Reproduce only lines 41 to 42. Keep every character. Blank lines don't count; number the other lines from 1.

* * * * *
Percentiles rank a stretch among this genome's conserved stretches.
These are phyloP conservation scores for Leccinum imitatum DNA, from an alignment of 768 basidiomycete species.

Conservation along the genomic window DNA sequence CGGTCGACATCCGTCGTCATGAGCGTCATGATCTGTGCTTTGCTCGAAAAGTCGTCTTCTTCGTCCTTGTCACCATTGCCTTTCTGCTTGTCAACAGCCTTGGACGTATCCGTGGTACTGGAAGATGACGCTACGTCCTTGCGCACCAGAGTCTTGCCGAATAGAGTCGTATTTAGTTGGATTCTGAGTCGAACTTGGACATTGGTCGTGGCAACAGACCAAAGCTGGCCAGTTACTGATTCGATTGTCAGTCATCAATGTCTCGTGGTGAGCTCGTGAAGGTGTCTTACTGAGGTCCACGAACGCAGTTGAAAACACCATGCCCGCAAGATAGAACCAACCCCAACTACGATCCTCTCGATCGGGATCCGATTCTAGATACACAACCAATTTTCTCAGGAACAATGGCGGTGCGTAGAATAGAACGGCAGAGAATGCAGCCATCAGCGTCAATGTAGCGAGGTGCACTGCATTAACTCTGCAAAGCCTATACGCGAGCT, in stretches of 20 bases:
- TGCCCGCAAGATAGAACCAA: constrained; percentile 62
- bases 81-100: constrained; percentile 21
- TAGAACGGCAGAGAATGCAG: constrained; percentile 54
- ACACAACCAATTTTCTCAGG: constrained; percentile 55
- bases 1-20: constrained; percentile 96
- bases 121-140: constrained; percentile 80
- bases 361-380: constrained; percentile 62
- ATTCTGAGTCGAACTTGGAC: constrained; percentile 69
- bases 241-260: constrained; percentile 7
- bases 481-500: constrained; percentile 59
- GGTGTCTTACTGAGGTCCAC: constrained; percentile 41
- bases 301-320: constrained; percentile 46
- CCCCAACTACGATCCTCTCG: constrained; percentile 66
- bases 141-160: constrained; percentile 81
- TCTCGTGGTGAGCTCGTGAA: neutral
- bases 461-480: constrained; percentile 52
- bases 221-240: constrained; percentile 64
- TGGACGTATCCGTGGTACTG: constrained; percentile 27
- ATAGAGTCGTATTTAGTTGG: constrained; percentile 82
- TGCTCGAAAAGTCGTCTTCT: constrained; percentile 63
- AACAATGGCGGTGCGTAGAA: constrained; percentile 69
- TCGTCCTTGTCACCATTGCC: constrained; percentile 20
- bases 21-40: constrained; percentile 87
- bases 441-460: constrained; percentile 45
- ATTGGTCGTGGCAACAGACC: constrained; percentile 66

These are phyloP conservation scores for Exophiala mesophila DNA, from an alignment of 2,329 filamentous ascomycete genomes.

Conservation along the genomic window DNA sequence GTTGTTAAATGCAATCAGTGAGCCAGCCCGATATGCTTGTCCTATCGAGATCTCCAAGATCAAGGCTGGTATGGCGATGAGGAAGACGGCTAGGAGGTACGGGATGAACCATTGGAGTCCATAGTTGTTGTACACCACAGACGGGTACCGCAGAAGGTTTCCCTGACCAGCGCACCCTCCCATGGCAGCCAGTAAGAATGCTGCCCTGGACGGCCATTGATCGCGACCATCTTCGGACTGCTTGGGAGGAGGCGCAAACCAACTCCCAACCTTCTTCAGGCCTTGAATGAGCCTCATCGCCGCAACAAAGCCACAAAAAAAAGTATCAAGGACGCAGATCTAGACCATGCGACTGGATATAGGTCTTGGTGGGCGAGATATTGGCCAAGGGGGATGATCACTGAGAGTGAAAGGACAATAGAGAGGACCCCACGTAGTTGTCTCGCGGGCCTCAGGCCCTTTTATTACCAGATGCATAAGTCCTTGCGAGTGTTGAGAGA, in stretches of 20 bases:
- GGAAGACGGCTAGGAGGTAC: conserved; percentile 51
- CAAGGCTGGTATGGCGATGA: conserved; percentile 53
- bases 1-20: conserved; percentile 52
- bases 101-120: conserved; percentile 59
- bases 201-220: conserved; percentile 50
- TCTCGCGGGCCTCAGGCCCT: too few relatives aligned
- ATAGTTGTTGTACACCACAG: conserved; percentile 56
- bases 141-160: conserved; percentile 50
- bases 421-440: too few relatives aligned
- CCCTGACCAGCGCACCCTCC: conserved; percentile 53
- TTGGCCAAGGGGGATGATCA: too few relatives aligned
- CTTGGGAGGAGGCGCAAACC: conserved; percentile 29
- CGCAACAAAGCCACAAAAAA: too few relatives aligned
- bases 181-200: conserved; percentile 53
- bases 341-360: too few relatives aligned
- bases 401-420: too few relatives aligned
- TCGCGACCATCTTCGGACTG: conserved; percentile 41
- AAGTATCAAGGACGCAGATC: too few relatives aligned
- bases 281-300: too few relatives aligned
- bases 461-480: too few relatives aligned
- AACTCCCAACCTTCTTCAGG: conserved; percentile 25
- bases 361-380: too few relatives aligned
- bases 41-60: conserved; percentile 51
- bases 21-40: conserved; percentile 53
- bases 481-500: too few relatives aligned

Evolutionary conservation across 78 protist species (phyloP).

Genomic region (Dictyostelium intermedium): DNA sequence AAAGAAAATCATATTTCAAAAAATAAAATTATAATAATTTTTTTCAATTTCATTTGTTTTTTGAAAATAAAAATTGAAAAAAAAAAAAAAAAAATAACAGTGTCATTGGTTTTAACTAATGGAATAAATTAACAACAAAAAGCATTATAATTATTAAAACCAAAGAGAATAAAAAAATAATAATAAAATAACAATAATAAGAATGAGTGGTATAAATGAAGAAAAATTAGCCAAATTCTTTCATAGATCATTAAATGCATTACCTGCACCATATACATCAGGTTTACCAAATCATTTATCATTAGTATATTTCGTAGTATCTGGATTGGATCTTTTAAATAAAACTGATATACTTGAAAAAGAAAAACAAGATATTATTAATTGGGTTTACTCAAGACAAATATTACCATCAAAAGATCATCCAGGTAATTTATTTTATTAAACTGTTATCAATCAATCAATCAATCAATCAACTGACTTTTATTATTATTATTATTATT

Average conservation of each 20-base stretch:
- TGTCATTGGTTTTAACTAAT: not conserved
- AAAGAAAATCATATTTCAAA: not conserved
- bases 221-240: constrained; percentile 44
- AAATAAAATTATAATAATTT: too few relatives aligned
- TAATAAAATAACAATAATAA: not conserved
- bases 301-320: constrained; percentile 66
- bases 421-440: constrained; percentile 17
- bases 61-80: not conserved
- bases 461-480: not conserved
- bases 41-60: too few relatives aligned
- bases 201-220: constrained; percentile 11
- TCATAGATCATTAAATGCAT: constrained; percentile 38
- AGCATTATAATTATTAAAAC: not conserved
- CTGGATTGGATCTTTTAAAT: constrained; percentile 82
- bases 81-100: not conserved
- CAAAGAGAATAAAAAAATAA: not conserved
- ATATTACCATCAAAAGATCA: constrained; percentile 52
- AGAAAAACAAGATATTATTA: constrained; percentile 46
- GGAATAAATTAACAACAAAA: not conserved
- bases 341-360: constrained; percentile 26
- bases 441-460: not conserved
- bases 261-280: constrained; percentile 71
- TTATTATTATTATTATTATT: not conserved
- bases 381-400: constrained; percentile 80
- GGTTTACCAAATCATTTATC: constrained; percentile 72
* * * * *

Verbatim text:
- TTGGCCAAGGGGGATGATCA: too few relatives aligned
- CTTGGGAGGAGGCGCAAACC: conserved; percentile 29